News

One in three employers planning to reduce headcount by end of September, poll finds

10 Aug 2020 By Francis Churchill

Despite modest increases in hiring intentions and firms taking measures such as pay cuts to avoid redundancies, experts warn of a ‘sombre autumn for jobs’

One in three employers are planning to make job cuts by the end of September as the government winds down its coronavirus support, a poll has found.

Out of the 2,000 organisations surveyed by the CIPD and Adecco Group as part of their quarterly Labour Market Outlook, 33 per cent said they planned to make redundancies in the third quarter of this year. This is a 50 per cent increase in the number of companies expecting to make redundancies compared to the previous quarter.

Private sector firms were twice as likely as public sector organisations to be planning redundancies. Nearly two in five (38 per cent) private sector employers said they were expecting to reduce headcount, compared to less than one in five (16 per cent) in the public sector.



Gerwyn Davies, senior labour market adviser at the CIPD, said this quarter’s outlook was one of the “weakest sets of data” for several years. “Until now, redundancies have been low – no doubt because of the job retention scheme – but we expect to see more redundancies come through this autumn, especially in the private sector once the scheme closes,” he said.

The report was not all bad news, however. Hiring intentions were shown to have increased, with half (49 per cent) of employers saying they expected to take on new recruits in the next three months, compared to 40 per cent in the previous quarter. But confidence remained below levels seen in previous years, and Davies warned that improved hiring intentions “probably [wouldn’t] be enough to offset the rise in redundancies and the number of new graduates and school leavers entering the labour market over the next few months”.

“As a result, this looks set to be a sombre autumn for jobs,” he said.


Get more HR and employment law news like this delivered straight to your inbox every day – sign up to People Management’s PM Daily newsletter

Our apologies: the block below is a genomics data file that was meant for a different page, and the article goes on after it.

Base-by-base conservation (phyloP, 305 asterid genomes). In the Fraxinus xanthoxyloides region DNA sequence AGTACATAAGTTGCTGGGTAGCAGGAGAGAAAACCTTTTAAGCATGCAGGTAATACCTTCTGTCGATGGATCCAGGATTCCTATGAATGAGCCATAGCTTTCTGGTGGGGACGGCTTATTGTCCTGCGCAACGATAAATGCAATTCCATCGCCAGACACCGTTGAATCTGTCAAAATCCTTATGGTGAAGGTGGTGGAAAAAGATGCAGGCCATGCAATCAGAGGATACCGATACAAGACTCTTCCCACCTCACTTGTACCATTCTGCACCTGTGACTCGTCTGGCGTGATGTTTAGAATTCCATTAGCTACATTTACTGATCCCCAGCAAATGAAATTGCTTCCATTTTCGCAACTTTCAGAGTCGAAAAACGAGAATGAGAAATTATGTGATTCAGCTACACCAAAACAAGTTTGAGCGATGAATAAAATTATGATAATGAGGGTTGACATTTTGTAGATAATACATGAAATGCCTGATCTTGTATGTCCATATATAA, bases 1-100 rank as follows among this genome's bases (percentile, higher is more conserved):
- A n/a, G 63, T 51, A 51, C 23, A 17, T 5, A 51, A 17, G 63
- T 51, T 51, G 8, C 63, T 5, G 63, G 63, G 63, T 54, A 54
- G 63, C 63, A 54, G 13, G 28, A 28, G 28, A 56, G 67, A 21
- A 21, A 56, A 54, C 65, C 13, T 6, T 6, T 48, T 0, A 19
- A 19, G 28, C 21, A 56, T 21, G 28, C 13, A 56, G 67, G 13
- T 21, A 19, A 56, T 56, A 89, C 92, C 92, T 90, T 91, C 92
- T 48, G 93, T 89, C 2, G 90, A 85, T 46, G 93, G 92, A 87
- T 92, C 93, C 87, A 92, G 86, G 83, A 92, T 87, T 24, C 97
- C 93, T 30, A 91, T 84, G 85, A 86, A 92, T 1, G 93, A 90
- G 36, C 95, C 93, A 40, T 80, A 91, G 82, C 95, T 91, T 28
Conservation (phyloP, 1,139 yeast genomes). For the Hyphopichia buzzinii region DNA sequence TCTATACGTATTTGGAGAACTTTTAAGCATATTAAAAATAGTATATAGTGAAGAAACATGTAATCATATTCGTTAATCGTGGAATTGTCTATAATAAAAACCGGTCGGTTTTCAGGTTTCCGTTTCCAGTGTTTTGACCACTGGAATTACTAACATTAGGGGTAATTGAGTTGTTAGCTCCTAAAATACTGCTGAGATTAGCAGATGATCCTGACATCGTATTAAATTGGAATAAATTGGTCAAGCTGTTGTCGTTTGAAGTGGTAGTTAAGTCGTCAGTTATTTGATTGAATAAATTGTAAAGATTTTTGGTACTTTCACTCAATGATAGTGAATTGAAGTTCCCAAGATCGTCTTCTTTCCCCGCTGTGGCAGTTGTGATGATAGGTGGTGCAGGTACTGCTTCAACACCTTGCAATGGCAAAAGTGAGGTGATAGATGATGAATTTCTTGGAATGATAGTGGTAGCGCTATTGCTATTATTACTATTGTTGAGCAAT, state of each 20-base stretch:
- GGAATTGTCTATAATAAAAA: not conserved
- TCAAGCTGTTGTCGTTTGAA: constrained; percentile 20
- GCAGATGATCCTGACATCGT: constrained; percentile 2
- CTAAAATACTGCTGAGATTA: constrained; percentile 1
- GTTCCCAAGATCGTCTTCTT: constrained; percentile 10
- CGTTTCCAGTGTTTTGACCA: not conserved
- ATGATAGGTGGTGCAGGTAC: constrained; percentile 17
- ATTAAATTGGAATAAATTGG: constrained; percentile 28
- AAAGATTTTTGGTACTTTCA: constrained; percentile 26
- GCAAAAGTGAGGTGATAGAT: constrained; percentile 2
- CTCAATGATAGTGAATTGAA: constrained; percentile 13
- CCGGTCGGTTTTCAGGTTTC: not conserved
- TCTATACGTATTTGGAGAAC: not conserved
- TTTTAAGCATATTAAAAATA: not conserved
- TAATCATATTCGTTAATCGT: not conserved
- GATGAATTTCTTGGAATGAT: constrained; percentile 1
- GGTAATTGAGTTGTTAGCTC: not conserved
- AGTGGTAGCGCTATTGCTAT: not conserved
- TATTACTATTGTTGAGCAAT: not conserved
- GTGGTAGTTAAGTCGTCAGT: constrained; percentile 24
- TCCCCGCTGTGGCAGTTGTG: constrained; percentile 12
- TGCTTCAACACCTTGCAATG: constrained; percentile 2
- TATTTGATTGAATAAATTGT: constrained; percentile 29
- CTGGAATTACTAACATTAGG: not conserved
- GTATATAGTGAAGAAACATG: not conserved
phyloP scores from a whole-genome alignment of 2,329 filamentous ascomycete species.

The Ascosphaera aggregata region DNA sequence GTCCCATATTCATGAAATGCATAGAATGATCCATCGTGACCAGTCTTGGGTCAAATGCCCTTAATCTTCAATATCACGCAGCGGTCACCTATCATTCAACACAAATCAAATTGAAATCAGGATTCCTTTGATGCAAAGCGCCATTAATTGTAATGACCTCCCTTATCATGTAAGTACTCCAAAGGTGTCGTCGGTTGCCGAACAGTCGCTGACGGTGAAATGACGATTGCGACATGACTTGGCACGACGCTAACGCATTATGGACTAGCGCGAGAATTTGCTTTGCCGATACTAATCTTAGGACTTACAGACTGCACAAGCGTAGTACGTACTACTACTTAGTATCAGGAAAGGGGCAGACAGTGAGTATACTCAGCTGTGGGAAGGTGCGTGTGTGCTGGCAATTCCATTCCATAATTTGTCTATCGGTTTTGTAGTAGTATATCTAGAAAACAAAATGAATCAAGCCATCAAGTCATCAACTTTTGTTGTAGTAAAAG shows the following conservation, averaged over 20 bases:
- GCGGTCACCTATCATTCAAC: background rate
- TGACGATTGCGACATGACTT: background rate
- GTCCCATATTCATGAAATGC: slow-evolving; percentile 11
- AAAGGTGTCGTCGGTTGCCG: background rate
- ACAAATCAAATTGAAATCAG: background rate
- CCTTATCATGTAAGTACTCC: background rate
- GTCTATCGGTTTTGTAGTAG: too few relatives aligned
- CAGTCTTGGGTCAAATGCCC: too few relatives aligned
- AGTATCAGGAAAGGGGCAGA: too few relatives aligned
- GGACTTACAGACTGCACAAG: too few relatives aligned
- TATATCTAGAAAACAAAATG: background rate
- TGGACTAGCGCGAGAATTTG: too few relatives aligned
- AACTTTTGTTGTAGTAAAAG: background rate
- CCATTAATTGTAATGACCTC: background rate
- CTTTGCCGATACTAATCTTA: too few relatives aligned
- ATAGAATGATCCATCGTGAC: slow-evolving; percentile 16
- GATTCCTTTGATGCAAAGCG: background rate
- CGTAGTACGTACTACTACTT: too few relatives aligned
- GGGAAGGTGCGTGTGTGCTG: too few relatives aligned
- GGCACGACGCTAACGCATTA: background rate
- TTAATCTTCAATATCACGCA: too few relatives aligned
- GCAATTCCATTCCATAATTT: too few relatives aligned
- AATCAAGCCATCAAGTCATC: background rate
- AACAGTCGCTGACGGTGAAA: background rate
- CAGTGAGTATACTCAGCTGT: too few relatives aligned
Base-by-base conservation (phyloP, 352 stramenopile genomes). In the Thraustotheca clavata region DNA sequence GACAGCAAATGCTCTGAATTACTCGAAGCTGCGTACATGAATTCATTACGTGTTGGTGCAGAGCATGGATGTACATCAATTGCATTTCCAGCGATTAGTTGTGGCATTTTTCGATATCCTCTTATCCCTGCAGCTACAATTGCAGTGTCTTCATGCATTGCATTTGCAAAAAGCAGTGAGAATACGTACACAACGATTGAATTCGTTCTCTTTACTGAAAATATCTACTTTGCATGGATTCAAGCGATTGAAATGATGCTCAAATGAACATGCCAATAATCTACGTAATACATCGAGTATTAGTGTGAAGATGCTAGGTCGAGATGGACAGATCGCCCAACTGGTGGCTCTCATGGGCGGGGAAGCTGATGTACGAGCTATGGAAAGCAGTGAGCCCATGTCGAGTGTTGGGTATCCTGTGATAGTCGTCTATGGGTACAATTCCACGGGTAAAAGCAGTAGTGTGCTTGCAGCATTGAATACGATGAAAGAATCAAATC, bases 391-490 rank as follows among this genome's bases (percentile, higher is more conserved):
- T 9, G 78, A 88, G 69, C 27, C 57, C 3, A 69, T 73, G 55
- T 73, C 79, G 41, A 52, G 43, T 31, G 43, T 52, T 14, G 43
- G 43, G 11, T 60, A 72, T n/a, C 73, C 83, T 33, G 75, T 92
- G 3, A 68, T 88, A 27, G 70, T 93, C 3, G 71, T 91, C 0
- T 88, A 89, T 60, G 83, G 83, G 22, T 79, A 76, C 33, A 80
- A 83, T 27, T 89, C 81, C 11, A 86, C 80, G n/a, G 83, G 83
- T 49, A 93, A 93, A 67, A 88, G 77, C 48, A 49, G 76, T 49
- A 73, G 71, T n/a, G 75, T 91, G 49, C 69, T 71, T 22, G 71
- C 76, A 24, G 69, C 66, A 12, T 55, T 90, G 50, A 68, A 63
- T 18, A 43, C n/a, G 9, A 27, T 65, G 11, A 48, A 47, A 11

The survey also found businesses were likely to keep a tight rein on pay increases over the coming months. Respondents planning pay reviews said they expected to increase basic pay by 1 per cent, compared to a median increase of 2 per cent this time last year. 

There was a modest rise in median pay expectations in the private sector – 0.8 per cent compared to 0 per cent three months ago. However, 40 per cent of employers able to predict the outcome of upcoming pay decisions planned to introduce wage freezes in the 12 months to June 2021.

While this seemed bad news for employees, Davies suggested a pay squeeze for workers could be a welcome move if it helped to preserve jobs. “This could be an important factor in limiting large-scale job cuts, as it was in the last recession,” he said, urging employers to do “all they [could] to avoid redundancies, including freezing recruitment, reducing hours and cutting bonuses”.

The survey found many organisations were already taking measures to prevent redundancies. More than two in five (42 per cent) had implemented a recruitment freeze – with private sector companies in general and those in the hospitality, business services and IT sectors specifically, more likely to be taking this step. A smaller number of employers were also implementing pay cuts (18 per cent), bonus cuts (26 per cent) and pay freezes, or delaying pay rises (33 per cent).

Alex Fleming, country head and president of staffing and solutions at the Adecco Group UK, said there was also a positive trend in the number of candidates applying for higher-skilled jobs, as well as an increase in individuals looking to upskill themselves.

“As organisations continue transitioning into the new era of work, there will be ongoing shifts in working patterns – not only for employees but also for those who are just starting out in their career,” Fleming said. “Therefore, businesses must demonstrate resilience and adopt new approaches to closing the skills gap by investing in upskilling and reskilling workforces.”

Associate Director of HR  - Organisational Development

Associate Director of HR - Organisational Development

London (Central), London (Greater)

£65,000 - £70,000

Brunel University

Resourcing Coordinator

Resourcing Coordinator

Manchester, England

£24000.00 - £27000.00 per annum

Hays

HR & OD Business Partner

HR & OD Business Partner

Newton Abbot, England

£19.23 - £20.25 per hour

Hays

View More Jobs

Explore related articles